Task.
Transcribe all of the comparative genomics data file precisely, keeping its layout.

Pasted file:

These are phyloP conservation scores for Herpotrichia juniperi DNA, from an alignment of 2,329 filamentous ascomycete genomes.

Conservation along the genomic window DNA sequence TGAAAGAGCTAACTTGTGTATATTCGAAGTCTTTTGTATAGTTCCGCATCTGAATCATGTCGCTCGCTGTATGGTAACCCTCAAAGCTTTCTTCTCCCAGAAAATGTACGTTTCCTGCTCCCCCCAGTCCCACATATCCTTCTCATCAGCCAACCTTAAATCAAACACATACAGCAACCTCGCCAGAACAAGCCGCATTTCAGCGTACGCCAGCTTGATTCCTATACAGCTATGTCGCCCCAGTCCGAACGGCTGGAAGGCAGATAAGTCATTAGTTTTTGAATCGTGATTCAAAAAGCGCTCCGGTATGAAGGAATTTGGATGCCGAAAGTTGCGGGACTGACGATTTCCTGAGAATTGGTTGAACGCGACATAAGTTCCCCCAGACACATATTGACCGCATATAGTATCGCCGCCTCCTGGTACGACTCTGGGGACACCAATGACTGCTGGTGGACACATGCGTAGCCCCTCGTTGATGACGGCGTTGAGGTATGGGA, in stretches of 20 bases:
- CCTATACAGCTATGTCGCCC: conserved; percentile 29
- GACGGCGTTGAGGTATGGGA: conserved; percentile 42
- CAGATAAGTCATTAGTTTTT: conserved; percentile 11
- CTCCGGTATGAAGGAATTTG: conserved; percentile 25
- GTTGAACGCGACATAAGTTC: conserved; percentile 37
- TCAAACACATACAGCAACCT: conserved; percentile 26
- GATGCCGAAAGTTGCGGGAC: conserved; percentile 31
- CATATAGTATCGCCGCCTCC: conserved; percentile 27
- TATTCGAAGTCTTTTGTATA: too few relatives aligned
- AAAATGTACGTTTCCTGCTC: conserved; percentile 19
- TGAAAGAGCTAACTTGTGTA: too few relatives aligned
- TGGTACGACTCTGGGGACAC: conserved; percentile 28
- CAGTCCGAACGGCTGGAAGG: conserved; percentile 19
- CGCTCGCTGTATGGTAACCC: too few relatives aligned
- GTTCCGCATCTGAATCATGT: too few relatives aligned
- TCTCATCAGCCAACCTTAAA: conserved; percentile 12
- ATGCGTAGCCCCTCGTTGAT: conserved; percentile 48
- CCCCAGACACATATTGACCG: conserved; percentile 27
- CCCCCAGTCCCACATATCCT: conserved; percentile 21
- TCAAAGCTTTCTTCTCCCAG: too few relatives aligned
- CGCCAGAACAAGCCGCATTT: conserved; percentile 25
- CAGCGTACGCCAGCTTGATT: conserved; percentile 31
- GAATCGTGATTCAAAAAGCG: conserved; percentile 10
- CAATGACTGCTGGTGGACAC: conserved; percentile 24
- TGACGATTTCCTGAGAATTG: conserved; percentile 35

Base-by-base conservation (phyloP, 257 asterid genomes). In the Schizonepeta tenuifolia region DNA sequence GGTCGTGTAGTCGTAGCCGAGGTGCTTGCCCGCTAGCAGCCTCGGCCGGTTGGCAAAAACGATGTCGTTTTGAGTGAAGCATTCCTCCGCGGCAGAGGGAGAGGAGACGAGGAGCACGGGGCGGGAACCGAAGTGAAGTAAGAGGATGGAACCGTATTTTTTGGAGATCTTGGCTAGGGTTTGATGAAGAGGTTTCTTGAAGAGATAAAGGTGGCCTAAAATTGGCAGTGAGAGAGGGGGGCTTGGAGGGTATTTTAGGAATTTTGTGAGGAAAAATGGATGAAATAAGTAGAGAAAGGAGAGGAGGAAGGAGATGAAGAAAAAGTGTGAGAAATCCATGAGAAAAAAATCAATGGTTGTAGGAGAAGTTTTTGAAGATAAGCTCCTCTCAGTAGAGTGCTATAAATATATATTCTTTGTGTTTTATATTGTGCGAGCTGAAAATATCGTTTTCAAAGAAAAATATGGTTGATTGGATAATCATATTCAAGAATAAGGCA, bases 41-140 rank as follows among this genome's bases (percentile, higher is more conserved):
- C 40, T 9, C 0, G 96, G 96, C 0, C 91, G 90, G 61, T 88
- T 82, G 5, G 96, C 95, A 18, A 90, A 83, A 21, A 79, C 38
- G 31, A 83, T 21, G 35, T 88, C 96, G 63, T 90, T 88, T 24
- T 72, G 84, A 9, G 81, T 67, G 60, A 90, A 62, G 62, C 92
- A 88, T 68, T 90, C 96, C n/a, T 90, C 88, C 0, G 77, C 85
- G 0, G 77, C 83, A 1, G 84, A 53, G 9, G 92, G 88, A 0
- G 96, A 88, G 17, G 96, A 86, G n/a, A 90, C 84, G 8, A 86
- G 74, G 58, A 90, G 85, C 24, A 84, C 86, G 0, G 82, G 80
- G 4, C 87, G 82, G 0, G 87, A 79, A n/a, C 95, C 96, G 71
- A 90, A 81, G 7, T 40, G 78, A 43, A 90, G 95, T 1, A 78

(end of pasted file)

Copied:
These are phyloP conservation scores for Herpotrichia juniperi DNA, from an alignment of 2,329 filamentous ascomycete genomes.

Conservation along the genomic window DNA sequence TGAAAGAGCTAACTTGTGTATATTCGAAGTCTTTTGTATAGTTCCGCATCTGAATCATGTCGCTCGCTGTATGGTAACCCTCAAAGCTTTCTTCTCCCAGAAAATGTACGTTTCCTGCTCCCCCCAGTCCCACATATCCTTCTCATCAGCCAACCTTAAATCAAACACATACAGCAACCTCGCCAGAACAAGCCGCATTTCAGCGTACGCCAGCTTGATTCCTATACAGCTATGTCGCCCCAGTCCGAACGGCTGGAAGGCAGATAAGTCATTAGTTTTTGAATCGTGATTCAAAAAGCGCTCCGGTATGAAGGAATTTGGATGCCGAAAGTTGCGGGACTGACGATTTCCTGAGAATTGGTTGAACGCGACATAAGTTCCCCCAGACACATATTGACCGCATATAGTATCGCCGCCTCCTGGTACGACTCTGGGGACACCAATGACTGCTGGTGGACACATGCGTAGCCCCTCGTTGATGACGGCGTTGAGGTATGGGA, in stretches of 20 bases:
- CCTATACAGCTATGTCGCCC: conserved; percentile 29
- GACGGCGTTGAGGTATGGGA: conserved; percentile 42
- CAGATAAGTCATTAGTTTTT: conserved; percentile 11
- CTCCGGTATGAAGGAATTTG: conserved; percentile 25
- GTTGAACGCGACATAAGTTC: conserved; percentile 37
- TCAAACACATACAGCAACCT: conserved; percentile 26
- GATGCCGAAAGTTGCGGGAC: conserved; percentile 31
- CATATAGTATCGCCGCCTCC: conserved; percentile 27
- TATTCGAAGTCTTTTGTATA: too few relatives aligned
- AAAATGTACGTTTCCTGCTC: conserved; percentile 19
- TGAAAGAGCTAACTTGTGTA: too few relatives aligned
- TGGTACGACTCTGGGGACAC: conserved; percentile 28
- CAGTCCGAACGGCTGGAAGG: conserved; percentile 19
- CGCTCGCTGTATGGTAACCC: too few relatives aligned
- GTTCCGCATCTGAATCATGT: too few relatives aligned
- TCTCATCAGCCAACCTTAAA: conserved; percentile 12
- ATGCGTAGCCCCTCGTTGAT: conserved; percentile 48
- CCCCAGACACATATTGACCG: conserved; percentile 27
- CCCCCAGTCCCACATATCCT: conserved; percentile 21
- TCAAAGCTTTCTTCTCCCAG: too few relatives aligned
- CGCCAGAACAAGCCGCATTT: conserved; percentile 25
- CAGCGTACGCCAGCTTGATT: conserved; percentile 31
- GAATCGTGATTCAAAAAGCG: conserved; percentile 10
- CAATGACTGCTGGTGGACAC: conserved; percentile 24
- TGACGATTTCCTGAGAATTG: conserved; percentile 35

Base-by-base conservation (phyloP, 257 asterid genomes). In the Schizonepeta tenuifolia region DNA sequence GGTCGTGTAGTCGTAGCCGAGGTGCTTGCCCGCTAGCAGCCTCGGCCGGTTGGCAAAAACGATGTCGTTTTGAGTGAAGCATTCCTCCGCGGCAGAGGGAGAGGAGACGAGGAGCACGGGGCGGGAACCGAAGTGAAGTAAGAGGATGGAACCGTATTTTTTGGAGATCTTGGCTAGGGTTTGATGAAGAGGTTTCTTGAAGAGATAAAGGTGGCCTAAAATTGGCAGTGAGAGAGGGGGGCTTGGAGGGTATTTTAGGAATTTTGTGAGGAAAAATGGATGAAATAAGTAGAGAAAGGAGAGGAGGAAGGAGATGAAGAAAAAGTGTGAGAAATCCATGAGAAAAAAATCAATGGTTGTAGGAGAAGTTTTTGAAGATAAGCTCCTCTCAGTAGAGTGCTATAAATATATATTCTTTGTGTTTTATATTGTGCGAGCTGAAAATATCGTTTTCAAAGAAAAATATGGTTGATTGGATAATCATATTCAAGAATAAGGCA, bases 41-140 rank as follows among this genome's bases (percentile, higher is more conserved):
- C 40, T 9, C 0, G 96, G 96, C 0, C 91, G 90, G 61, T 88
- T 82, G 5, G 96, C 95, A 18, A 90, A 83, A 21, A 79, C 38
- G 31, A 83, T 21, G 35, T 88, C 96, G 63, T 90, T 88, T 24
- T 72, G 84, A 9, G 81, T 67, G 60, A 90, A 62, G 62, C 92
- A 88, T 68, T 90, C 96, C n/a, T 90, C 88, C 0, G 77, C 85
- G 0, G 77, C 83, A 1, G 84, A 53, G 9, G 92, G 88, A 0
- G 96, A 88, G 17, G 96, A 86, G n/a, A 90, C 84, G 8, A 86
- G 74, G 58, A 90, G 85, C 24, A 84, C 86, G 0, G 82, G 80
- G 4, C 87, G 82, G 0, G 87, A 79, A n/a, C 95, C 96, G 71
- A 90, A 81, G 7, T 40, G 78, A 43, A 90, G 95, T 1, A 78